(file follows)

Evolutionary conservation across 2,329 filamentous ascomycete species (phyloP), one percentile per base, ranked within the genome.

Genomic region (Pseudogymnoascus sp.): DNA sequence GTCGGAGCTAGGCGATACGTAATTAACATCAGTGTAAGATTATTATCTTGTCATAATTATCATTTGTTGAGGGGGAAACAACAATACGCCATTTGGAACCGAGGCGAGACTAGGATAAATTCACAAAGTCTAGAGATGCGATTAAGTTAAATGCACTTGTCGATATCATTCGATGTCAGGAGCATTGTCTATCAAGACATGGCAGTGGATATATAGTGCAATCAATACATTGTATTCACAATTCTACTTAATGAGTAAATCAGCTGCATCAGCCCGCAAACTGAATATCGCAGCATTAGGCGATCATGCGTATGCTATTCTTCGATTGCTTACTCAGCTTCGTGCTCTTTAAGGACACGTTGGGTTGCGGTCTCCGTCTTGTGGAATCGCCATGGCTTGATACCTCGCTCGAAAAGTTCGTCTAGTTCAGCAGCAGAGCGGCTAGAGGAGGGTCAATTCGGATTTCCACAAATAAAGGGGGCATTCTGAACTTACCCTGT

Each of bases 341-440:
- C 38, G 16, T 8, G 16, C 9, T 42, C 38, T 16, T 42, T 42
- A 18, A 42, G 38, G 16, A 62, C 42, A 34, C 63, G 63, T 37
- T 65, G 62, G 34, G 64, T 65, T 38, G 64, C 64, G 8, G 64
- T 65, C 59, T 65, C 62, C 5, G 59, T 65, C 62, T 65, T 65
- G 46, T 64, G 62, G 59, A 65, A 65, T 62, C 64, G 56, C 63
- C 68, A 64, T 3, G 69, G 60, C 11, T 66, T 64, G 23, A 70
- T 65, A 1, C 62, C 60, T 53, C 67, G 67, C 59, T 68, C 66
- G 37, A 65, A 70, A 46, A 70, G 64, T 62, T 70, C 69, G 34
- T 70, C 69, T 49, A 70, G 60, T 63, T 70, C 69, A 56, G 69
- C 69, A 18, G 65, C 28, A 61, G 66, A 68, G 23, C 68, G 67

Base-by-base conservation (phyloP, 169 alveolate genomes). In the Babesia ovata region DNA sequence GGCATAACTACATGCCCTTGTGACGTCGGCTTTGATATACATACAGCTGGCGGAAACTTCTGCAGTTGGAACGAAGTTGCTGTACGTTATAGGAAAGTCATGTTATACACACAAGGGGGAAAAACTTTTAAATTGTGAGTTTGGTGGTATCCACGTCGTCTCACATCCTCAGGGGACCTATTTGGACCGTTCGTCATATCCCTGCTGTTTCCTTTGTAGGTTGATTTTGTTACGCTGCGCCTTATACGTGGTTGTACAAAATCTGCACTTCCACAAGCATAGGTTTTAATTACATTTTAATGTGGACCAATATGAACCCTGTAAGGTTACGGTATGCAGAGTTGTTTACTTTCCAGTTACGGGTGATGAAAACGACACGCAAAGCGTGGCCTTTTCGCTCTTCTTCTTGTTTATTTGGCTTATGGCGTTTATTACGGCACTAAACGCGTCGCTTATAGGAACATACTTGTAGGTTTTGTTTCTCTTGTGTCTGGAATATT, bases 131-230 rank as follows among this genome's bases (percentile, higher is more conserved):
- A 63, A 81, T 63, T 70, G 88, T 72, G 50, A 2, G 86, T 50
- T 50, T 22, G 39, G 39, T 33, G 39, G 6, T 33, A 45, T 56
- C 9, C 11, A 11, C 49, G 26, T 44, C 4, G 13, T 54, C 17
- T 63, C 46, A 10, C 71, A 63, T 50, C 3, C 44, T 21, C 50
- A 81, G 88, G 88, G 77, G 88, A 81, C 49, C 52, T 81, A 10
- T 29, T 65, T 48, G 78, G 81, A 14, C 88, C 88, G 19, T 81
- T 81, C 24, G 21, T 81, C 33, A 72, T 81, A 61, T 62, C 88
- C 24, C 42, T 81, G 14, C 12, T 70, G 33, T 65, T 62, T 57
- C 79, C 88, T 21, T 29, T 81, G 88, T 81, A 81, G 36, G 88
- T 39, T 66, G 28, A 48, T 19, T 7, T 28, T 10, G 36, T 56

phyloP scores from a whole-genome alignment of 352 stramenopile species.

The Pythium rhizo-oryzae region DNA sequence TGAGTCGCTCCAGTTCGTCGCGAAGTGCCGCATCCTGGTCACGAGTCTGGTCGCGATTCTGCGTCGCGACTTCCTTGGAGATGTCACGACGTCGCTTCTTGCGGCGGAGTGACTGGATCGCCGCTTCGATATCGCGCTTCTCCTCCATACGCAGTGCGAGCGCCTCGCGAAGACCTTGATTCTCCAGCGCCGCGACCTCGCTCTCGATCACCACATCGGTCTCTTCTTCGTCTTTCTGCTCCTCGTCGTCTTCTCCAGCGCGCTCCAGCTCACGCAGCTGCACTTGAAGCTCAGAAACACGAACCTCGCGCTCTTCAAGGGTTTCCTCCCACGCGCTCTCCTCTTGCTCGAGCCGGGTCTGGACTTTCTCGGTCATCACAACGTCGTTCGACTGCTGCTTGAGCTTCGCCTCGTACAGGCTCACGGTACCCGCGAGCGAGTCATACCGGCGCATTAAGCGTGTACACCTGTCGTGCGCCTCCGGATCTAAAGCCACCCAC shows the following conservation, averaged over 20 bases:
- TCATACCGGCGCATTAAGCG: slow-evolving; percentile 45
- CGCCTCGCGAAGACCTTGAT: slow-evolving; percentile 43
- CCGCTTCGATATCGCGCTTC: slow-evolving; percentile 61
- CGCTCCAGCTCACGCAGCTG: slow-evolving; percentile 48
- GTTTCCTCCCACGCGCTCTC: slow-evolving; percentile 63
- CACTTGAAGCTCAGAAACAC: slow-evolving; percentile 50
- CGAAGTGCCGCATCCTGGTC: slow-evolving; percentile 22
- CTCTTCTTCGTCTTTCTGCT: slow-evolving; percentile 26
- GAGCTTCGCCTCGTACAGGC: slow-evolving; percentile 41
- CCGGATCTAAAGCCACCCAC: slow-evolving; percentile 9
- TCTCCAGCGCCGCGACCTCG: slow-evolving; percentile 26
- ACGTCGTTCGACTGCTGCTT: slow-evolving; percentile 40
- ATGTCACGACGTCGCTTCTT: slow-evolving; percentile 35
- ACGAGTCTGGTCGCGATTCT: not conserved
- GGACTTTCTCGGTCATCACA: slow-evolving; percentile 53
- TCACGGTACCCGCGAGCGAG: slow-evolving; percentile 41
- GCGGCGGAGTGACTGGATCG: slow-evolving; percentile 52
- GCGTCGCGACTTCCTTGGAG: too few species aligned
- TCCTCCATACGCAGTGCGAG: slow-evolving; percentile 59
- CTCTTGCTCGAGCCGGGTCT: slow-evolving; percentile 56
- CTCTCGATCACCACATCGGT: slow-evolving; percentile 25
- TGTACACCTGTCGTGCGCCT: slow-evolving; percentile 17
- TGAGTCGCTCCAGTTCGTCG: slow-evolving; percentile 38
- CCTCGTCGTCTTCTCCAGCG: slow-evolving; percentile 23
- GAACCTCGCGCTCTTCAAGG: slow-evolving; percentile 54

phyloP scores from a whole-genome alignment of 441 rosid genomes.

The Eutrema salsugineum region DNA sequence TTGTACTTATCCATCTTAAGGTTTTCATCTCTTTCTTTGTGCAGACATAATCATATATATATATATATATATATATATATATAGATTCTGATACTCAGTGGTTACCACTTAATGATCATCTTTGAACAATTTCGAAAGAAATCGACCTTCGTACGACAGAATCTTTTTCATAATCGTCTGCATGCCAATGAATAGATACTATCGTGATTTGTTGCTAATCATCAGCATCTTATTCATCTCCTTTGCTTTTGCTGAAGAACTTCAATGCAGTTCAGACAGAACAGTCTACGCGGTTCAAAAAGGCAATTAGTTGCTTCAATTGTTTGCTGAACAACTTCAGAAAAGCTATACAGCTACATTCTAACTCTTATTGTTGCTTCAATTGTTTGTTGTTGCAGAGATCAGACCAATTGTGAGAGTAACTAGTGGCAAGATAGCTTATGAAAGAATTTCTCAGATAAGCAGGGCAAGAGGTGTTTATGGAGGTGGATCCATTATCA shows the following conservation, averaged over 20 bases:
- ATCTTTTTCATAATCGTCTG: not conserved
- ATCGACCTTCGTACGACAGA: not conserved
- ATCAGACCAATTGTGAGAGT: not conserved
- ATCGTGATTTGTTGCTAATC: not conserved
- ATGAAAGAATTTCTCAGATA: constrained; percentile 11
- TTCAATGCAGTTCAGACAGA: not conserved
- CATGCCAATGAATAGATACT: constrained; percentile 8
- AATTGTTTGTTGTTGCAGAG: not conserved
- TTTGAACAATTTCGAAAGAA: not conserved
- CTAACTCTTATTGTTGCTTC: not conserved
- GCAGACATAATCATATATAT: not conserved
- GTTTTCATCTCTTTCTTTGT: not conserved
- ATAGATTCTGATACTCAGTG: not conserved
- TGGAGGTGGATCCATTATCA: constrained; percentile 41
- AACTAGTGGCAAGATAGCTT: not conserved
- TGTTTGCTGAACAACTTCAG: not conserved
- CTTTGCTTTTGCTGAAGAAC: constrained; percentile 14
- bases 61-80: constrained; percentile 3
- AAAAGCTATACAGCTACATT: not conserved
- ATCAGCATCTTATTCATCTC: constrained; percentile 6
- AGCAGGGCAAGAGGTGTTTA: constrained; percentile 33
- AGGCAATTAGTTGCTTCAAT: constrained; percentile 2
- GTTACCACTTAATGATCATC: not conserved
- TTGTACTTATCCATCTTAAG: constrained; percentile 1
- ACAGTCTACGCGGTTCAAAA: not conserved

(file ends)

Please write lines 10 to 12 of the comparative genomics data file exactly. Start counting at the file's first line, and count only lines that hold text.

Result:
- T 65, A 1, C 62, C 60, T 53, C 67, G 67, C 59, T 68, C 66
- G 37, A 65, A 70, A 46, A 70, G 64, T 62, T 70, C 69, G 34
- T 70, C 69, T 49, A 70, G 60, T 63, T 70, C 69, A 56, G 69